Saturday, December 8, 2012

Woodson Mountain

Hiked: 12/7/2012
Distance: 7.2 miles round trip on dirt road and trail
Summit Elevation: 2897'
Prominence: 1454'
Elevation Gain: 2059'
Elevation Gain (in Empire State Buildings): 1.64
Round trip time: 2 hours 50 minutes
Recommended water: 84 oz.
Parking/Fees: Free at Lake Poway ($5 from April-October on weekends/holidays)
Difficulty: Moderate

Woodson Mountain is in the northern San Diego area. The Mount Woodson trail can be accessed from Lake Poway by parking near the back of the park and following the signs. The first part is a dirt road that connects to the trail after circling the lower end of the lake. The trail itself is in great condition and there are well marked signs at every junction making navigation a breeze.

It is a very popular hike and there were many people on the trail even through it was not a weekend. I passed three groups of hikers on the way up and met two mountain bikers on their way down. Giant boulders fill the mountain all the way up but do not block the path. No need to climb any of the boulders unless that is the reason you went. It a popular destination for rock climbers.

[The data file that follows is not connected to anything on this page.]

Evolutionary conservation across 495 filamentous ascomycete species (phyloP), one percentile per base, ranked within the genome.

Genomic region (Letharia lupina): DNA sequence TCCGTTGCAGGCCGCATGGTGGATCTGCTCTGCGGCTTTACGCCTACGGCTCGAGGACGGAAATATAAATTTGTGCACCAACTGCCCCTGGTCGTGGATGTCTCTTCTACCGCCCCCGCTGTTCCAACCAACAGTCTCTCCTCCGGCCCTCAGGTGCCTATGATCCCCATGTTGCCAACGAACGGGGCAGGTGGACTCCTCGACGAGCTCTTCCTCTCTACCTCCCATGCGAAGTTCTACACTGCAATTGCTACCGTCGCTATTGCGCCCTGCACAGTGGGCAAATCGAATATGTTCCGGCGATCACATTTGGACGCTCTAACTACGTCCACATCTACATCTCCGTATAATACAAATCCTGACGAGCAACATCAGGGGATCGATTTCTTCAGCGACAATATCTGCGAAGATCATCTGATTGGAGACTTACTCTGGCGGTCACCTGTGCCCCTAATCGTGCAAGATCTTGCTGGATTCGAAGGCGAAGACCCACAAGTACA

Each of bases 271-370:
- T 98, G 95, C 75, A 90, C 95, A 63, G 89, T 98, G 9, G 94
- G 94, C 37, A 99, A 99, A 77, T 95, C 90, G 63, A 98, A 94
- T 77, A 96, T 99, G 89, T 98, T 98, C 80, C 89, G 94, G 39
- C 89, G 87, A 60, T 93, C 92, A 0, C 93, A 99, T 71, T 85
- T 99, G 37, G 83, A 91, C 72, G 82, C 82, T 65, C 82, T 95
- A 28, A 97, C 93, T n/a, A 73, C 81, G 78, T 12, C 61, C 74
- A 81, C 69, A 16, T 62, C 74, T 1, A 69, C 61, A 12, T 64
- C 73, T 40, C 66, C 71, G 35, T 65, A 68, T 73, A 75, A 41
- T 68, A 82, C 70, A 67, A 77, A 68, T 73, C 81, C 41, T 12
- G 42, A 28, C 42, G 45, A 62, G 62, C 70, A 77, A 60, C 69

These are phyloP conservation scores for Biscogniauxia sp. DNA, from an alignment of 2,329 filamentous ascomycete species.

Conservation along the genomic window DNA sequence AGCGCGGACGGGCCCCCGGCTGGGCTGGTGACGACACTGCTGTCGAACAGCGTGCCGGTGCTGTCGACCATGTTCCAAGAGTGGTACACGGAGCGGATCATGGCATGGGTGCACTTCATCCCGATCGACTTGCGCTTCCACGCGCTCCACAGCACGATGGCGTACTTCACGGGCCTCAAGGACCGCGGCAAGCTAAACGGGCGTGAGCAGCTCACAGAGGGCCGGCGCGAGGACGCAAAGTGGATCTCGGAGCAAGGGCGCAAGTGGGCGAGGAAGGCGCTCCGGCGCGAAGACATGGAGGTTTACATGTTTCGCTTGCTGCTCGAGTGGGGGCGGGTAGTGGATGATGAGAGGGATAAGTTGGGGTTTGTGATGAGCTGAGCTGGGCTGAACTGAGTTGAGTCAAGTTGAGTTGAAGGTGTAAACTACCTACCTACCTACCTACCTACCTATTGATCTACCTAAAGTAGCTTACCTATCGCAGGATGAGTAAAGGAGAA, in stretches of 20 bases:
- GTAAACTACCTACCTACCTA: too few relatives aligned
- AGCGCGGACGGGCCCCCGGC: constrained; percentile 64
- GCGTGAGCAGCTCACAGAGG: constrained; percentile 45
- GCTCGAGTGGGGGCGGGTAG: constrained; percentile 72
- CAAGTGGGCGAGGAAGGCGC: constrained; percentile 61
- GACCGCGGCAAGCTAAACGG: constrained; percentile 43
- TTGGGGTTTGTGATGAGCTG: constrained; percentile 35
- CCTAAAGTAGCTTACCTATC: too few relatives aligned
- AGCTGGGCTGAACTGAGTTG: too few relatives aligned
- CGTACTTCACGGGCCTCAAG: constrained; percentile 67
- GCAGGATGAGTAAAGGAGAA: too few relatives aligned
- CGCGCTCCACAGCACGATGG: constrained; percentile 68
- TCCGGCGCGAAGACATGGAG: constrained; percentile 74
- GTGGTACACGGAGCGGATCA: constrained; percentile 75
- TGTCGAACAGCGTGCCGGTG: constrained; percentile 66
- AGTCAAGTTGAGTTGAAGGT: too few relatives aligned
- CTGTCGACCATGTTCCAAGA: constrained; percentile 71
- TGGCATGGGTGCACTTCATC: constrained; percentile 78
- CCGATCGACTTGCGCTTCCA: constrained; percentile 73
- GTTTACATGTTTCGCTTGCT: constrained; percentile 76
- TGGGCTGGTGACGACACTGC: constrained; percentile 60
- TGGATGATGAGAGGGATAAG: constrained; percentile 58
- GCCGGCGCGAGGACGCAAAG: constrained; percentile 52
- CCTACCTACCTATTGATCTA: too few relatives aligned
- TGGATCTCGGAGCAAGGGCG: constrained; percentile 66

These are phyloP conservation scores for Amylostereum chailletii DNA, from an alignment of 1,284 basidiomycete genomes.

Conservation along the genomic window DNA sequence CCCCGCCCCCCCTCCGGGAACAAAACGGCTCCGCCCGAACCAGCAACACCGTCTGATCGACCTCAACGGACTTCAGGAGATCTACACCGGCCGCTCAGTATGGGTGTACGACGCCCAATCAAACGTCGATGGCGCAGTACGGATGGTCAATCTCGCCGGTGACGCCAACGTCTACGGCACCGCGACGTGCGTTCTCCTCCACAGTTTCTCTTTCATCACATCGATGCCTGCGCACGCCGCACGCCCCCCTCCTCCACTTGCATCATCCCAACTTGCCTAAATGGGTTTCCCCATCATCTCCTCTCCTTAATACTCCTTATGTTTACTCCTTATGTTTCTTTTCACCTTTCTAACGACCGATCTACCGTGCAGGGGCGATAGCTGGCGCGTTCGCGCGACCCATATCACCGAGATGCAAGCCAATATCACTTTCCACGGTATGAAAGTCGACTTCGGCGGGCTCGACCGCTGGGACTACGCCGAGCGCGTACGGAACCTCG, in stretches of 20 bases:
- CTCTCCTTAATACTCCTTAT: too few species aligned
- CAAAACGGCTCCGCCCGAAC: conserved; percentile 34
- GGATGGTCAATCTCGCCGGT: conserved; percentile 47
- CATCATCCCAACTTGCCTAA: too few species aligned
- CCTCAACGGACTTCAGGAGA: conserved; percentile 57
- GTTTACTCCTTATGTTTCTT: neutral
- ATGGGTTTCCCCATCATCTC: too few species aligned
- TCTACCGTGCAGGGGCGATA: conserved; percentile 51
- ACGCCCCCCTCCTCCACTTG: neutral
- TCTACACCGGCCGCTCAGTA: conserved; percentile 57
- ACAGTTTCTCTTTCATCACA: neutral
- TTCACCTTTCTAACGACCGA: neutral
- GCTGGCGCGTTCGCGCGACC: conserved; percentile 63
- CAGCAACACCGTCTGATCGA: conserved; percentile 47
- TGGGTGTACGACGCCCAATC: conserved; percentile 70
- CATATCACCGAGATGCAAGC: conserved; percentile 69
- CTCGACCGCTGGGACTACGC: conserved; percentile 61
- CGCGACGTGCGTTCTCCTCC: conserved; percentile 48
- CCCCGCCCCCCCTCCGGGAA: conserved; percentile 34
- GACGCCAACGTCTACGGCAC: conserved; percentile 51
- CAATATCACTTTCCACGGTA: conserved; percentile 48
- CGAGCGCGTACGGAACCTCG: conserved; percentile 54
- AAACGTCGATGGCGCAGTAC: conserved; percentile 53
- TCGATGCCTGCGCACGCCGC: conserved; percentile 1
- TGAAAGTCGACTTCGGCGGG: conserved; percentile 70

One unique attraction 0.2 miles from the summit is Potato Chip Rock. It juts out from a boulder and it appears to have been formed by the other half of the boulder being worn away (see photos below).


Starting out, Mount Woodson in the distance, Lake Poway ahead. Head down to the lake and around to start ascending.


Lake Poway


Boulders and more boulders


Approaching the summit with radio towers



Standing on Potato Chip Rock. Photo taken by someone named Ray I met near the top. There is about a 20' drop beneath Potato Chip Rock.


The Karate Kid crane


View southeast from the near the summit



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Other Trip Reports:
Woodson Mountain Redux

Sunday, November 25, 2012

Condor Peak and Fox Mountain

Hiked: 11/24/2012
Route 3 San Gabriel Mountains
Distance: 15.5 miles round trip on trail and cross country
Summit Elevation: 5476' (Condor) and 5033' (Fox)
Prominence: 600' (Condor) and 473' (Fox)
Elevation Gain: 4100'
Elevation Gain (in Empire State Buildings): 3.28
Round trip time: 8 hours
Recommended water: 184 oz.
Parking/Fees: Adventure Pass
Difficulty: Strenuous

My original plan was to climb Mount San Gorgonio, but a second winter storm left the top 2000' in a blanket of snow and ice that I was not prepared to tackle solo. The backup plan was Condor Peak (from Vogel Flat off Big Tujunga Canyon road) north of La Crescenta. I added Fox Mountain #2 since the peak was only a short distance off the main trail. Both peaks are on the Sierra Club's hundred peaks list for Southern California. I was looking for a tough hike and was not disappointed. It was a long, hard day that left me spent.